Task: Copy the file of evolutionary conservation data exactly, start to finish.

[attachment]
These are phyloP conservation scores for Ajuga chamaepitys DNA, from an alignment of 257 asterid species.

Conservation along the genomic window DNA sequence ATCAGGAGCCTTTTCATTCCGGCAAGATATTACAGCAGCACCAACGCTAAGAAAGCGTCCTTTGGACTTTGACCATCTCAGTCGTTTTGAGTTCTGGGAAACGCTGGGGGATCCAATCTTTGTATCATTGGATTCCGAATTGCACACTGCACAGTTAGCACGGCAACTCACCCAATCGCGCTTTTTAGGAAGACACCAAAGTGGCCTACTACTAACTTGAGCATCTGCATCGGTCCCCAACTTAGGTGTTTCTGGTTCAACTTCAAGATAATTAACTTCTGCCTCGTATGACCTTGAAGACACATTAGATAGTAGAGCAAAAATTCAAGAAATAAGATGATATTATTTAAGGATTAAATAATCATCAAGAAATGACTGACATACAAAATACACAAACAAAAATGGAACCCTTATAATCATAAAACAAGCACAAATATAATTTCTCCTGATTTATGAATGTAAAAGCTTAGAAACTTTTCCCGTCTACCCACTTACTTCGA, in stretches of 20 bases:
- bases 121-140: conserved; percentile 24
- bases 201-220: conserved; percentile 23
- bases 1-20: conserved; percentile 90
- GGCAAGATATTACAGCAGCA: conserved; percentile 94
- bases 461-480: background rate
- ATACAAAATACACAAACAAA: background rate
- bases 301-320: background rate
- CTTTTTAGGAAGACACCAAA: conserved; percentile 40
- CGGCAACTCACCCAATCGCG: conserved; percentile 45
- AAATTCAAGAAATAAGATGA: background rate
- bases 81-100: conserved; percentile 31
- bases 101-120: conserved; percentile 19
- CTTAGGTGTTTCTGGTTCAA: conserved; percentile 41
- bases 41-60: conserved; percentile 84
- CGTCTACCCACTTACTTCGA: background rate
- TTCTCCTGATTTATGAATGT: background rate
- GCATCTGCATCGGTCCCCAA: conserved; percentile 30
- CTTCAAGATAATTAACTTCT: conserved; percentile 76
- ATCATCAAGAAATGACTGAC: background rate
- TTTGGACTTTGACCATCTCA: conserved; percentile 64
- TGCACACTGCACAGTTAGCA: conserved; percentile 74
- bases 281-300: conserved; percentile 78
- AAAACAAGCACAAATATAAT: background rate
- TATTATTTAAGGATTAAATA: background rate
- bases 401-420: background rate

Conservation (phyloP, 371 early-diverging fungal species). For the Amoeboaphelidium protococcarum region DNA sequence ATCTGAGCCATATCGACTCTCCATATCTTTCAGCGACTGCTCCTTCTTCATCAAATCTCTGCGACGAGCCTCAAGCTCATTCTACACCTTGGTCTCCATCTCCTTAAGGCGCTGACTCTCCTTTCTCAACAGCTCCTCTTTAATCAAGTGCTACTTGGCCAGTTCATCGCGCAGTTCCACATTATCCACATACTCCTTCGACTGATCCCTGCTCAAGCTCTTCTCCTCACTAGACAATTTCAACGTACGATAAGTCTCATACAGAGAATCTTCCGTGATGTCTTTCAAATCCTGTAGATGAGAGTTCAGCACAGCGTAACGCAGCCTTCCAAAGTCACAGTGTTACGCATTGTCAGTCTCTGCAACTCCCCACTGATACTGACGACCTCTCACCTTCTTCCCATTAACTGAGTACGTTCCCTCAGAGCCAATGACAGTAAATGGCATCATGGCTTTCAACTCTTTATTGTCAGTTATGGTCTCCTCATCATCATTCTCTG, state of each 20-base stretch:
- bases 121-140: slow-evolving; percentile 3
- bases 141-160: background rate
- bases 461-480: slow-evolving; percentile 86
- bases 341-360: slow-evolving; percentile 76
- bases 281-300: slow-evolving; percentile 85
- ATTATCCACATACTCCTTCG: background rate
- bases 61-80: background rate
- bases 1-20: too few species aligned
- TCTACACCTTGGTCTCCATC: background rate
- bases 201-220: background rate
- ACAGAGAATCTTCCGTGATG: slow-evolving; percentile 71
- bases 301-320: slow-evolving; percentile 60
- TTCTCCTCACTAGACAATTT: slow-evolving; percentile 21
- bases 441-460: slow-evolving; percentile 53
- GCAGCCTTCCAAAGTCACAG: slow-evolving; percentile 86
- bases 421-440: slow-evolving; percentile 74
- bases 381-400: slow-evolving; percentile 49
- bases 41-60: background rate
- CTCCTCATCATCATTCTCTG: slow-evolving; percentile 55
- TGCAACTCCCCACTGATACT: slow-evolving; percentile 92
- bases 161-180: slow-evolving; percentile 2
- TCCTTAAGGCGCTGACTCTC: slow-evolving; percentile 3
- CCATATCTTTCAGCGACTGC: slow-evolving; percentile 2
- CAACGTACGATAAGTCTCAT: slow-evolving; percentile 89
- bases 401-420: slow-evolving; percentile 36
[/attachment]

These are phyloP conservation scores for Ajuga chamaepitys DNA, from an alignment of 257 asterid species.

Conservation along the genomic window DNA sequence ATCAGGAGCCTTTTCATTCCGGCAAGATATTACAGCAGCACCAACGCTAAGAAAGCGTCCTTTGGACTTTGACCATCTCAGTCGTTTTGAGTTCTGGGAAACGCTGGGGGATCCAATCTTTGTATCATTGGATTCCGAATTGCACACTGCACAGTTAGCACGGCAACTCACCCAATCGCGCTTTTTAGGAAGACACCAAAGTGGCCTACTACTAACTTGAGCATCTGCATCGGTCCCCAACTTAGGTGTTTCTGGTTCAACTTCAAGATAATTAACTTCTGCCTCGTATGACCTTGAAGACACATTAGATAGTAGAGCAAAAATTCAAGAAATAAGATGATATTATTTAAGGATTAAATAATCATCAAGAAATGACTGACATACAAAATACACAAACAAAAATGGAACCCTTATAATCATAAAACAAGCACAAATATAATTTCTCCTGATTTATGAATGTAAAAGCTTAGAAACTTTTCCCGTCTACCCACTTACTTCGA, in stretches of 20 bases:
- bases 121-140: conserved; percentile 24
- bases 201-220: conserved; percentile 23
- bases 1-20: conserved; percentile 90
- GGCAAGATATTACAGCAGCA: conserved; percentile 94
- bases 461-480: background rate
- ATACAAAATACACAAACAAA: background rate
- bases 301-320: background rate
- CTTTTTAGGAAGACACCAAA: conserved; percentile 40
- CGGCAACTCACCCAATCGCG: conserved; percentile 45
- AAATTCAAGAAATAAGATGA: background rate
- bases 81-100: conserved; percentile 31
- bases 101-120: conserved; percentile 19
- CTTAGGTGTTTCTGGTTCAA: conserved; percentile 41
- bases 41-60: conserved; percentile 84
- CGTCTACCCACTTACTTCGA: background rate
- TTCTCCTGATTTATGAATGT: background rate
- GCATCTGCATCGGTCCCCAA: conserved; percentile 30
- CTTCAAGATAATTAACTTCT: conserved; percentile 76
- ATCATCAAGAAATGACTGAC: background rate
- TTTGGACTTTGACCATCTCA: conserved; percentile 64
- TGCACACTGCACAGTTAGCA: conserved; percentile 74
- bases 281-300: conserved; percentile 78
- AAAACAAGCACAAATATAAT: background rate
- TATTATTTAAGGATTAAATA: background rate
- bases 401-420: background rate

Conservation (phyloP, 371 early-diverging fungal species). For the Amoeboaphelidium protococcarum region DNA sequence ATCTGAGCCATATCGACTCTCCATATCTTTCAGCGACTGCTCCTTCTTCATCAAATCTCTGCGACGAGCCTCAAGCTCATTCTACACCTTGGTCTCCATCTCCTTAAGGCGCTGACTCTCCTTTCTCAACAGCTCCTCTTTAATCAAGTGCTACTTGGCCAGTTCATCGCGCAGTTCCACATTATCCACATACTCCTTCGACTGATCCCTGCTCAAGCTCTTCTCCTCACTAGACAATTTCAACGTACGATAAGTCTCATACAGAGAATCTTCCGTGATGTCTTTCAAATCCTGTAGATGAGAGTTCAGCACAGCGTAACGCAGCCTTCCAAAGTCACAGTGTTACGCATTGTCAGTCTCTGCAACTCCCCACTGATACTGACGACCTCTCACCTTCTTCCCATTAACTGAGTACGTTCCCTCAGAGCCAATGACAGTAAATGGCATCATGGCTTTCAACTCTTTATTGTCAGTTATGGTCTCCTCATCATCATTCTCTG, state of each 20-base stretch:
- bases 121-140: slow-evolving; percentile 3
- bases 141-160: background rate
- bases 461-480: slow-evolving; percentile 86
- bases 341-360: slow-evolving; percentile 76
- bases 281-300: slow-evolving; percentile 85
- ATTATCCACATACTCCTTCG: background rate
- bases 61-80: background rate
- bases 1-20: too few species aligned
- TCTACACCTTGGTCTCCATC: background rate
- bases 201-220: background rate
- ACAGAGAATCTTCCGTGATG: slow-evolving; percentile 71
- bases 301-320: slow-evolving; percentile 60
- TTCTCCTCACTAGACAATTT: slow-evolving; percentile 21
- bases 441-460: slow-evolving; percentile 53
- GCAGCCTTCCAAAGTCACAG: slow-evolving; percentile 86
- bases 421-440: slow-evolving; percentile 74
- bases 381-400: slow-evolving; percentile 49
- bases 41-60: background rate
- CTCCTCATCATCATTCTCTG: slow-evolving; percentile 55
- TGCAACTCCCCACTGATACT: slow-evolving; percentile 92
- bases 161-180: slow-evolving; percentile 2
- TCCTTAAGGCGCTGACTCTC: slow-evolving; percentile 3
- CCATATCTTTCAGCGACTGC: slow-evolving; percentile 2
- CAACGTACGATAAGTCTCAT: slow-evolving; percentile 89
- bases 401-420: slow-evolving; percentile 36